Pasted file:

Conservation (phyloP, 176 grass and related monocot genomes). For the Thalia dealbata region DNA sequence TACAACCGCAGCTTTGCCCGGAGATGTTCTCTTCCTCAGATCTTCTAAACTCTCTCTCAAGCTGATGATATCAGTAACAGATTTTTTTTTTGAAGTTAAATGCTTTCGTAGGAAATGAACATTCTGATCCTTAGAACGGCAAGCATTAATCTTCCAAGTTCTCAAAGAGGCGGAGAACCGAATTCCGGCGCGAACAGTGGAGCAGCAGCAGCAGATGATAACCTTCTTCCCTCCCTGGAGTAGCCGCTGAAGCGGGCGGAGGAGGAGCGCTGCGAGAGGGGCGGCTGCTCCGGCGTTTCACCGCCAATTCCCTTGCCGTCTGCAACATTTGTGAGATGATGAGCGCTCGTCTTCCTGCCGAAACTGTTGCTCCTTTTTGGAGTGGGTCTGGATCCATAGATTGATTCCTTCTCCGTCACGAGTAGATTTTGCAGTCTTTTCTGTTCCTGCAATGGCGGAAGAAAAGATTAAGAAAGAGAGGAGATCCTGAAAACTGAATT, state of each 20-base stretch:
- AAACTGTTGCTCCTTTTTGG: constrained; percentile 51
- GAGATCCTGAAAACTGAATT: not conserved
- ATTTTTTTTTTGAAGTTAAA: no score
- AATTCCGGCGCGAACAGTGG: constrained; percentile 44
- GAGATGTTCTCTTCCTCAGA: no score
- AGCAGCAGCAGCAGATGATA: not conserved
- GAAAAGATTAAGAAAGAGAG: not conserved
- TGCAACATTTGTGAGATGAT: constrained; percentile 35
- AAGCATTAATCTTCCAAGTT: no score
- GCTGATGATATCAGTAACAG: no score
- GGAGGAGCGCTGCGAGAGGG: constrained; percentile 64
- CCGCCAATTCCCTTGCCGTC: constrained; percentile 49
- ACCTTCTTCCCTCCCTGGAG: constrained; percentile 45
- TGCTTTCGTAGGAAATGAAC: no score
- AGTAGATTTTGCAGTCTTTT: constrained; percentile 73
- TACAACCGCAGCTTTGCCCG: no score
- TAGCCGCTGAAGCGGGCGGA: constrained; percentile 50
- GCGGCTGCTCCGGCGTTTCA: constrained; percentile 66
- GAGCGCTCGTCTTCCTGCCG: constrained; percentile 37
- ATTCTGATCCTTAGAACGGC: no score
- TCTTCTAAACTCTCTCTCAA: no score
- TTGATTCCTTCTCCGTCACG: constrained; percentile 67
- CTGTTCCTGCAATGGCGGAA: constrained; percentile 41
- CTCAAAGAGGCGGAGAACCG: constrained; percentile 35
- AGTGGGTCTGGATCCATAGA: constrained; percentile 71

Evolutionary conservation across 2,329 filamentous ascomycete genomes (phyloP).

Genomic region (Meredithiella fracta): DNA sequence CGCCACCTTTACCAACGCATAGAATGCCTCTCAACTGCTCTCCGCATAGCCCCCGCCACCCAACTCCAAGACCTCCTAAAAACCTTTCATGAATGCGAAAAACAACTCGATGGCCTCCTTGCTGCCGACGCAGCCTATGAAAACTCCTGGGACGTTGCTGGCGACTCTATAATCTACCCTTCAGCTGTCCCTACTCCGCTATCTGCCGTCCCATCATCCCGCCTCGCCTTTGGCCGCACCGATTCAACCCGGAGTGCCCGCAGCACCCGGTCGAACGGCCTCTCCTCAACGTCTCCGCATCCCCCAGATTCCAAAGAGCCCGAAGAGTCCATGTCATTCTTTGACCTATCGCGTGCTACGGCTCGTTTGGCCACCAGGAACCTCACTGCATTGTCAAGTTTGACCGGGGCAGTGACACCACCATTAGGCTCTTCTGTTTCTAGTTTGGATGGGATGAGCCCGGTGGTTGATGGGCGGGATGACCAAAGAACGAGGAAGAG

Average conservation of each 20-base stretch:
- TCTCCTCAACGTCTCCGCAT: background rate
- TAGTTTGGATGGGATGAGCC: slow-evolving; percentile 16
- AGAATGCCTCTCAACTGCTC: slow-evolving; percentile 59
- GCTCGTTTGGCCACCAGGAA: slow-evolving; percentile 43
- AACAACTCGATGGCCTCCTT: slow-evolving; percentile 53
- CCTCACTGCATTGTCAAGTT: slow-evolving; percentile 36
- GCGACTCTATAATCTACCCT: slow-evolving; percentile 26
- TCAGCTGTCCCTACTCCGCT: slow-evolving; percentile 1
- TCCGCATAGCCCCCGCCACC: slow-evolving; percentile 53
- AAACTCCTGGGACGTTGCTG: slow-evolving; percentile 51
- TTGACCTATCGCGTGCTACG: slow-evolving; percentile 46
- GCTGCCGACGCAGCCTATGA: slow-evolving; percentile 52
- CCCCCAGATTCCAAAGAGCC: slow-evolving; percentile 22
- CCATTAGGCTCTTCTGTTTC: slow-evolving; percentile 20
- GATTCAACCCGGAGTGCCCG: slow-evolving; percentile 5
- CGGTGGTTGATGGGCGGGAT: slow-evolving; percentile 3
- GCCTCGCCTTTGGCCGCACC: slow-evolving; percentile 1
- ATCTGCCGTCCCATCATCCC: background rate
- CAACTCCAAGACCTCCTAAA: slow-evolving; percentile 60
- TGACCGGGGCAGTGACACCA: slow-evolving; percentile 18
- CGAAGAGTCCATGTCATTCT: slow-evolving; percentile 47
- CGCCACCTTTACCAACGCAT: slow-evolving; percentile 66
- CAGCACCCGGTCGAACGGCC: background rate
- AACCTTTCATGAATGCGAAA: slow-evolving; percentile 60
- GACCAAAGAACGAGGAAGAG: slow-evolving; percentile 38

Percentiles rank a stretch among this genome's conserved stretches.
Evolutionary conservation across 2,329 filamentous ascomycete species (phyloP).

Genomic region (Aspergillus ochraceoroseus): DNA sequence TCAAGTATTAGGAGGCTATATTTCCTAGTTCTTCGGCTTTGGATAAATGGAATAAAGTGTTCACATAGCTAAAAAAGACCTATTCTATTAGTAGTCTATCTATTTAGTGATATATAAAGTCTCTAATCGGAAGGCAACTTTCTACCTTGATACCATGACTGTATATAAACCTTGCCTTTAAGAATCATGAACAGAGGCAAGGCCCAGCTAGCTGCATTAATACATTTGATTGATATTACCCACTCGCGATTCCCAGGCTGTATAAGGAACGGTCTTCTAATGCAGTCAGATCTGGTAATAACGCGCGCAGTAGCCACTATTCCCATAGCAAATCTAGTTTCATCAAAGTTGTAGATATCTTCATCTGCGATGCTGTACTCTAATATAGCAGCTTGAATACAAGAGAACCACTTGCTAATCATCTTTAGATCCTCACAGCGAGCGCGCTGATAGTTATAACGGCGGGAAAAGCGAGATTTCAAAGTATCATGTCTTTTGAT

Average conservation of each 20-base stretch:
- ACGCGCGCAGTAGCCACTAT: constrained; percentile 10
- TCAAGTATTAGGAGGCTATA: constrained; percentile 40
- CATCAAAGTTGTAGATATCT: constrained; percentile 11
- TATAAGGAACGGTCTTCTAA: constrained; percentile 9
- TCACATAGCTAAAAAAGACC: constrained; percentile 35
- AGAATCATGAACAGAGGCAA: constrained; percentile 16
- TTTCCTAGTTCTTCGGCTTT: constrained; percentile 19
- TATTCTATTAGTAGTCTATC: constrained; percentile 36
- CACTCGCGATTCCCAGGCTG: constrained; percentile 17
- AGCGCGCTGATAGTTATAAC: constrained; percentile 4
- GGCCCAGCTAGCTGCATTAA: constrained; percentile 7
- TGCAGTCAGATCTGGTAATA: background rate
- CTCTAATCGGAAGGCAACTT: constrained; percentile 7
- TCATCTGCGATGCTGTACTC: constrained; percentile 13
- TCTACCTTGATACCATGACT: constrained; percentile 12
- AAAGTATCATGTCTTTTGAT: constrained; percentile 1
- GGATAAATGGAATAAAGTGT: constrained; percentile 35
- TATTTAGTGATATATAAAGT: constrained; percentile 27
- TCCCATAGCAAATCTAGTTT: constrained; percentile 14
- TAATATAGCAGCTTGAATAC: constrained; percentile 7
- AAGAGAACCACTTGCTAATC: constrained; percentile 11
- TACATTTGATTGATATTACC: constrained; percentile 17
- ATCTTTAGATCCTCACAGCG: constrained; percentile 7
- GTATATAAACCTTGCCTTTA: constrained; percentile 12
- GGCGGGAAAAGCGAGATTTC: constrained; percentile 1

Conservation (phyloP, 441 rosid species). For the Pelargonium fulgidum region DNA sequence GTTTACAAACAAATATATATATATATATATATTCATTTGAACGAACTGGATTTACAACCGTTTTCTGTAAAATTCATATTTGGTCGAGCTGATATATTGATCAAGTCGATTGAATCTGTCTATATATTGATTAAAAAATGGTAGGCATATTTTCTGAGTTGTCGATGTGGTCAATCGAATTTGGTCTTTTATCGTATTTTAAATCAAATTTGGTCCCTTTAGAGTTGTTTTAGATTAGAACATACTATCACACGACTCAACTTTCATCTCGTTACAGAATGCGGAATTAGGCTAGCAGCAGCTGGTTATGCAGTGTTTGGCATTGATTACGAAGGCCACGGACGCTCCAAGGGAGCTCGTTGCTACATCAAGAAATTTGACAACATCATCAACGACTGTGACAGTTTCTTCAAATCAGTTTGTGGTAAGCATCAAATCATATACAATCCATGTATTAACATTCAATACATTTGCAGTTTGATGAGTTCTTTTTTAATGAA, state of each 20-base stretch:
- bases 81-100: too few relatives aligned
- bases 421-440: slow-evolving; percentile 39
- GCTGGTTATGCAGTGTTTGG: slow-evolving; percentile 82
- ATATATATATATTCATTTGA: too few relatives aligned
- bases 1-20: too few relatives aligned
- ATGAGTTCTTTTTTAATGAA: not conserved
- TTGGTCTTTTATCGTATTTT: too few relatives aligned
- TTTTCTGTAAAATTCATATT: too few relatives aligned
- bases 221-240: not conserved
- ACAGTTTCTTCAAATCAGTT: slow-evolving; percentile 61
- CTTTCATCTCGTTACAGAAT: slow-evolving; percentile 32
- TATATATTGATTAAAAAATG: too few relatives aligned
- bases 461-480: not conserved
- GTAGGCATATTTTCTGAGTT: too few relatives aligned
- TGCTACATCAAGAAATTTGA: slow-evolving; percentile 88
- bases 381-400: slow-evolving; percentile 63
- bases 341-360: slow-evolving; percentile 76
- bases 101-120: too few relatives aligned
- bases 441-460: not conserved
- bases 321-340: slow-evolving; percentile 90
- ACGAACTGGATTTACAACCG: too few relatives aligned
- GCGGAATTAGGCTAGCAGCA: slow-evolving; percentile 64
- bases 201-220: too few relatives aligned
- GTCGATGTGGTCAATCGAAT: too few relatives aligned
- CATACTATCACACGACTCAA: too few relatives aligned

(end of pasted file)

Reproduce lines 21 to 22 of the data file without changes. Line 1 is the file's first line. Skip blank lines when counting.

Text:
- ATTCTGATCCTTAGAACGGC: no score
- TCTTCTAAACTCTCTCTCAA: no score